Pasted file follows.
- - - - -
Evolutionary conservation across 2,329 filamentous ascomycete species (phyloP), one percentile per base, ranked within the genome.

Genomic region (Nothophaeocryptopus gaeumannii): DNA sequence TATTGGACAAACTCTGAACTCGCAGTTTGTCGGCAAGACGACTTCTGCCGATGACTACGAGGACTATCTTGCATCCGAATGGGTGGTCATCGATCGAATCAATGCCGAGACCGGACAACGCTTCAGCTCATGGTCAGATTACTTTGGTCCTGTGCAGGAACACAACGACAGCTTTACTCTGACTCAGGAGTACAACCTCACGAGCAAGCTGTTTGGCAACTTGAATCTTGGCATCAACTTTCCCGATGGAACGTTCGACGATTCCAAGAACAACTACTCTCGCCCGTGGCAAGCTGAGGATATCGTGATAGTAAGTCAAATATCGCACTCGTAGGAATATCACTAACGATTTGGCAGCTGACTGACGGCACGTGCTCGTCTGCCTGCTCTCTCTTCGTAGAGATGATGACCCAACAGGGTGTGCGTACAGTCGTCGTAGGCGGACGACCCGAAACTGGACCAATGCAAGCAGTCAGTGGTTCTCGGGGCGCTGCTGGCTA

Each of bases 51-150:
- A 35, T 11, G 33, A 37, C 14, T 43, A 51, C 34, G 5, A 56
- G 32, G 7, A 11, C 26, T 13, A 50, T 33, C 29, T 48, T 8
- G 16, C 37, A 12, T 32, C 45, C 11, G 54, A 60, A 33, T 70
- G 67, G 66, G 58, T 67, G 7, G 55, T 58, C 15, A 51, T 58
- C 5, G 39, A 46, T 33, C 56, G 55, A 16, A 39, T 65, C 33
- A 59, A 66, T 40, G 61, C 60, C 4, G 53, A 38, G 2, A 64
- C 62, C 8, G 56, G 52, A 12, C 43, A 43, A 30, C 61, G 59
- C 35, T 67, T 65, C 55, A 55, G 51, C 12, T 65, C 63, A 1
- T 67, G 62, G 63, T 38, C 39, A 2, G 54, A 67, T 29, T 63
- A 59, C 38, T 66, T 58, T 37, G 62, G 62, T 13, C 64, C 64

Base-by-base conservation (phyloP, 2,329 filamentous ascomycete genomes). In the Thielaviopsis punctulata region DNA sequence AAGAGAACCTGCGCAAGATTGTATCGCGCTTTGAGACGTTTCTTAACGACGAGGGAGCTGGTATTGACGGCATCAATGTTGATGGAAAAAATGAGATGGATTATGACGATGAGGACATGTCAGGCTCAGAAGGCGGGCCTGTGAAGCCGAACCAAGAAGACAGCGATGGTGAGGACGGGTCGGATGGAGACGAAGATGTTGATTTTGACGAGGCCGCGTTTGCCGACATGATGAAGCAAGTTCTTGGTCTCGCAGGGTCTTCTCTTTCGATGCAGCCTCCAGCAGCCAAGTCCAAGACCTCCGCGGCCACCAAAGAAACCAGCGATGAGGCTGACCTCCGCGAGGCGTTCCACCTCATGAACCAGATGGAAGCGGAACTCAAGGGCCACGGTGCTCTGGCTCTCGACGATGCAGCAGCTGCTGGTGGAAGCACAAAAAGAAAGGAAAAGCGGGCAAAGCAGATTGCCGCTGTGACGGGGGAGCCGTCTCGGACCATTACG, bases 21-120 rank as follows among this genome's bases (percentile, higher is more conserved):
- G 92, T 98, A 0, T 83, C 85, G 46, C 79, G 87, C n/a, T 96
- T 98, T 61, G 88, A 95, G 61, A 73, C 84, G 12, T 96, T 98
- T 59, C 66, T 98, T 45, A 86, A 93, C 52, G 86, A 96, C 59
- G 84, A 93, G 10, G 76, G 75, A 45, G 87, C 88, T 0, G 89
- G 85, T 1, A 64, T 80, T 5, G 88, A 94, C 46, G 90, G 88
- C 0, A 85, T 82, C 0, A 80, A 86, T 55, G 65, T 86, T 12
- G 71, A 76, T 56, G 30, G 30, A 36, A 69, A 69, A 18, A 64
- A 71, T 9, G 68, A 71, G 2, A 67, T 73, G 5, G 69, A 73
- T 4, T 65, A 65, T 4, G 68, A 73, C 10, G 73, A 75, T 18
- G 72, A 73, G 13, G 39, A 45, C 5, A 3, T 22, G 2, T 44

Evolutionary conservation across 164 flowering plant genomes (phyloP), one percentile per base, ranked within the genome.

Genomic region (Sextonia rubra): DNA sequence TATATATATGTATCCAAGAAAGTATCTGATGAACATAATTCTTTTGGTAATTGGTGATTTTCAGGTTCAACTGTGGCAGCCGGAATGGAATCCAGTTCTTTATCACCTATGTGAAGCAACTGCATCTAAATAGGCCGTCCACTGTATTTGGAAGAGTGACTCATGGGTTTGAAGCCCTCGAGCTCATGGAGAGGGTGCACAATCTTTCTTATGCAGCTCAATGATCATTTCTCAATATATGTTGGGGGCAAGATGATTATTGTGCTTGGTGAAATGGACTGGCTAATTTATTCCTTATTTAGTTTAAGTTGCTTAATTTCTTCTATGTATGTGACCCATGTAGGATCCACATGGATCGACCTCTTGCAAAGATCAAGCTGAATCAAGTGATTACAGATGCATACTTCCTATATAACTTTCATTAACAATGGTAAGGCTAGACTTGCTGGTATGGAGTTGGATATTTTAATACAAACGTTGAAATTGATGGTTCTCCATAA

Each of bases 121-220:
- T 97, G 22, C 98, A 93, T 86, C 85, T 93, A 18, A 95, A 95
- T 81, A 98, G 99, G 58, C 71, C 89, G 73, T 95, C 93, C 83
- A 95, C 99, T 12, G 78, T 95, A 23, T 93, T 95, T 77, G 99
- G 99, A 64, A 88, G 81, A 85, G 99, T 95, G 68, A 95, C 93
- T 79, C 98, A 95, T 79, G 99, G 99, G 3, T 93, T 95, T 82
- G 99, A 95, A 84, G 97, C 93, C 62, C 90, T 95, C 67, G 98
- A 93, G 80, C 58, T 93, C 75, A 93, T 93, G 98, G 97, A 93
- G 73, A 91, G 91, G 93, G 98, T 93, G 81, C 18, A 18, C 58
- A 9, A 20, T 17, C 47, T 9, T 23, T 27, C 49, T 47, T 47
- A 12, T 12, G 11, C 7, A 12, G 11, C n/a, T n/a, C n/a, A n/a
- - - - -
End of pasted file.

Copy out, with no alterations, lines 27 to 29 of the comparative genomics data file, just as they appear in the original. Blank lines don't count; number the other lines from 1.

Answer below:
Each of bases 121-220:
- T 97, G 22, C 98, A 93, T 86, C 85, T 93, A 18, A 95, A 95
- T 81, A 98, G 99, G 58, C 71, C 89, G 73, T 95, C 93, C 83